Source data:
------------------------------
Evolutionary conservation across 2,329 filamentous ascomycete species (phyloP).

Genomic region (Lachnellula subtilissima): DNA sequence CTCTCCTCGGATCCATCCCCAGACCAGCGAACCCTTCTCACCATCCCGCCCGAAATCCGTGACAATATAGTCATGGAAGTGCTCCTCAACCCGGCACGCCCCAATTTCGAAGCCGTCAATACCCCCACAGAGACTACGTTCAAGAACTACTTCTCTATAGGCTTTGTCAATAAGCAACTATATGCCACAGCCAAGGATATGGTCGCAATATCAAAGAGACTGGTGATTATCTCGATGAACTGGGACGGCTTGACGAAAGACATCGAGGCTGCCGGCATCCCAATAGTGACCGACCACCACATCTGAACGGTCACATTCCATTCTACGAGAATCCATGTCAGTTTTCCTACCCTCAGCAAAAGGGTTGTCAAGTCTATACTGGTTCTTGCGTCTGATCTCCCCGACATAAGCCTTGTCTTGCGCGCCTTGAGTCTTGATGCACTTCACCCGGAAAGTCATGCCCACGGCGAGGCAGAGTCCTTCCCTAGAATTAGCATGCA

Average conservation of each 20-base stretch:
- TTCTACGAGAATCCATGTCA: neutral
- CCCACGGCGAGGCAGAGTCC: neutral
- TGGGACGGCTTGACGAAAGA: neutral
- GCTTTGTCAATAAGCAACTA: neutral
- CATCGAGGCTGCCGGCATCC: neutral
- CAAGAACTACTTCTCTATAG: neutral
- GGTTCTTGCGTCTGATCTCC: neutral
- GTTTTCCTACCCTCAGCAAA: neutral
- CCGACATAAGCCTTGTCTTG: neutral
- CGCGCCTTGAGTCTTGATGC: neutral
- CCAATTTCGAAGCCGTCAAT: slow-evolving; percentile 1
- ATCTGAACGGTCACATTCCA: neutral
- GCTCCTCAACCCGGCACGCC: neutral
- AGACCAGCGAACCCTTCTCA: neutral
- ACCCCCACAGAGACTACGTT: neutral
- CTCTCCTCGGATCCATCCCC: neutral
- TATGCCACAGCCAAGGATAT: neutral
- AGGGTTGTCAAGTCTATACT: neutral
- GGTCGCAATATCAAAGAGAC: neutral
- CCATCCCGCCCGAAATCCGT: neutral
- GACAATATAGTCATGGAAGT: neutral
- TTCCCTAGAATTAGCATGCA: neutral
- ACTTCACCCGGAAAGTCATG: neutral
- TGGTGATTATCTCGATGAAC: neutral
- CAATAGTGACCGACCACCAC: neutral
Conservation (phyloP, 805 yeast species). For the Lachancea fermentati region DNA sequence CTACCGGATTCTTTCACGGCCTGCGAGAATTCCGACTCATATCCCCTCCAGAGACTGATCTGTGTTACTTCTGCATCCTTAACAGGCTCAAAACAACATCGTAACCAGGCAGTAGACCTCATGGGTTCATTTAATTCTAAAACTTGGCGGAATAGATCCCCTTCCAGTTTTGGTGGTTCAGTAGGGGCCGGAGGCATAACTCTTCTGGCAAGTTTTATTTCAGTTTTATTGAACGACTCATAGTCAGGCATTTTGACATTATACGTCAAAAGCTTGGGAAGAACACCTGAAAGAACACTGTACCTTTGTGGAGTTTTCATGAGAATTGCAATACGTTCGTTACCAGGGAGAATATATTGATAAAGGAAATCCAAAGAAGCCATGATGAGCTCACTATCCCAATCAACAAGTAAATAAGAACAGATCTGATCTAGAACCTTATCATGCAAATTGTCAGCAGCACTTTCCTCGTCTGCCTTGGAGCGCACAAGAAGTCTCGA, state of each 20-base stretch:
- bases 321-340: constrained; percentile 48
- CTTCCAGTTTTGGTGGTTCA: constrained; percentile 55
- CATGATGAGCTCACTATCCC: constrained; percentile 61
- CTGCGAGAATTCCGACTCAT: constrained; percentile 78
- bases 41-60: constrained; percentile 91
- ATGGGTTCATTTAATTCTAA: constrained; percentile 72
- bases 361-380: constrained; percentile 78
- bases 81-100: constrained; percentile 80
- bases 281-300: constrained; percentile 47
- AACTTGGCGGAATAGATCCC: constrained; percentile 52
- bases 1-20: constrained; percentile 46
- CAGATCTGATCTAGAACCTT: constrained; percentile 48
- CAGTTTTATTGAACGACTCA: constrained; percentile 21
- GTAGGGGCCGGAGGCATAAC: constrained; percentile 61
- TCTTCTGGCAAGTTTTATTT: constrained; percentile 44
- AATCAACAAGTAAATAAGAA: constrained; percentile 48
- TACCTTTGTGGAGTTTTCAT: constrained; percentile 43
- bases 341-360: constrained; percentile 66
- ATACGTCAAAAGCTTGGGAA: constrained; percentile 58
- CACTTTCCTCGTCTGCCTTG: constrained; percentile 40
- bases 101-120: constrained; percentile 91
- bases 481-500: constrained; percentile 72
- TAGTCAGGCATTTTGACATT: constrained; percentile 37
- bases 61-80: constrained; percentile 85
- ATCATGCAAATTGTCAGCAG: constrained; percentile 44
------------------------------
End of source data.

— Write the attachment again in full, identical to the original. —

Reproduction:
Evolutionary conservation across 2,329 filamentous ascomycete species (phyloP).

Genomic region (Lachnellula subtilissima): DNA sequence CTCTCCTCGGATCCATCCCCAGACCAGCGAACCCTTCTCACCATCCCGCCCGAAATCCGTGACAATATAGTCATGGAAGTGCTCCTCAACCCGGCACGCCCCAATTTCGAAGCCGTCAATACCCCCACAGAGACTACGTTCAAGAACTACTTCTCTATAGGCTTTGTCAATAAGCAACTATATGCCACAGCCAAGGATATGGTCGCAATATCAAAGAGACTGGTGATTATCTCGATGAACTGGGACGGCTTGACGAAAGACATCGAGGCTGCCGGCATCCCAATAGTGACCGACCACCACATCTGAACGGTCACATTCCATTCTACGAGAATCCATGTCAGTTTTCCTACCCTCAGCAAAAGGGTTGTCAAGTCTATACTGGTTCTTGCGTCTGATCTCCCCGACATAAGCCTTGTCTTGCGCGCCTTGAGTCTTGATGCACTTCACCCGGAAAGTCATGCCCACGGCGAGGCAGAGTCCTTCCCTAGAATTAGCATGCA

Average conservation of each 20-base stretch:
- TTCTACGAGAATCCATGTCA: neutral
- CCCACGGCGAGGCAGAGTCC: neutral
- TGGGACGGCTTGACGAAAGA: neutral
- GCTTTGTCAATAAGCAACTA: neutral
- CATCGAGGCTGCCGGCATCC: neutral
- CAAGAACTACTTCTCTATAG: neutral
- GGTTCTTGCGTCTGATCTCC: neutral
- GTTTTCCTACCCTCAGCAAA: neutral
- CCGACATAAGCCTTGTCTTG: neutral
- CGCGCCTTGAGTCTTGATGC: neutral
- CCAATTTCGAAGCCGTCAAT: slow-evolving; percentile 1
- ATCTGAACGGTCACATTCCA: neutral
- GCTCCTCAACCCGGCACGCC: neutral
- AGACCAGCGAACCCTTCTCA: neutral
- ACCCCCACAGAGACTACGTT: neutral
- CTCTCCTCGGATCCATCCCC: neutral
- TATGCCACAGCCAAGGATAT: neutral
- AGGGTTGTCAAGTCTATACT: neutral
- GGTCGCAATATCAAAGAGAC: neutral
- CCATCCCGCCCGAAATCCGT: neutral
- GACAATATAGTCATGGAAGT: neutral
- TTCCCTAGAATTAGCATGCA: neutral
- ACTTCACCCGGAAAGTCATG: neutral
- TGGTGATTATCTCGATGAAC: neutral
- CAATAGTGACCGACCACCAC: neutral
Conservation (phyloP, 805 yeast species). For the Lachancea fermentati region DNA sequence CTACCGGATTCTTTCACGGCCTGCGAGAATTCCGACTCATATCCCCTCCAGAGACTGATCTGTGTTACTTCTGCATCCTTAACAGGCTCAAAACAACATCGTAACCAGGCAGTAGACCTCATGGGTTCATTTAATTCTAAAACTTGGCGGAATAGATCCCCTTCCAGTTTTGGTGGTTCAGTAGGGGCCGGAGGCATAACTCTTCTGGCAAGTTTTATTTCAGTTTTATTGAACGACTCATAGTCAGGCATTTTGACATTATACGTCAAAAGCTTGGGAAGAACACCTGAAAGAACACTGTACCTTTGTGGAGTTTTCATGAGAATTGCAATACGTTCGTTACCAGGGAGAATATATTGATAAAGGAAATCCAAAGAAGCCATGATGAGCTCACTATCCCAATCAACAAGTAAATAAGAACAGATCTGATCTAGAACCTTATCATGCAAATTGTCAGCAGCACTTTCCTCGTCTGCCTTGGAGCGCACAAGAAGTCTCGA, state of each 20-base stretch:
- bases 321-340: constrained; percentile 48
- CTTCCAGTTTTGGTGGTTCA: constrained; percentile 55
- CATGATGAGCTCACTATCCC: constrained; percentile 61
- CTGCGAGAATTCCGACTCAT: constrained; percentile 78
- bases 41-60: constrained; percentile 91
- ATGGGTTCATTTAATTCTAA: constrained; percentile 72
- bases 361-380: constrained; percentile 78
- bases 81-100: constrained; percentile 80
- bases 281-300: constrained; percentile 47
- AACTTGGCGGAATAGATCCC: constrained; percentile 52
- bases 1-20: constrained; percentile 46
- CAGATCTGATCTAGAACCTT: constrained; percentile 48
- CAGTTTTATTGAACGACTCA: constrained; percentile 21
- GTAGGGGCCGGAGGCATAAC: constrained; percentile 61
- TCTTCTGGCAAGTTTTATTT: constrained; percentile 44
- AATCAACAAGTAAATAAGAA: constrained; percentile 48
- TACCTTTGTGGAGTTTTCAT: constrained; percentile 43
- bases 341-360: constrained; percentile 66
- ATACGTCAAAAGCTTGGGAA: constrained; percentile 58
- CACTTTCCTCGTCTGCCTTG: constrained; percentile 40
- bases 101-120: constrained; percentile 91
- bases 481-500: constrained; percentile 72
- TAGTCAGGCATTTTGACATT: constrained; percentile 37
- bases 61-80: constrained; percentile 85
- ATCATGCAAATTGTCAGCAG: constrained; percentile 44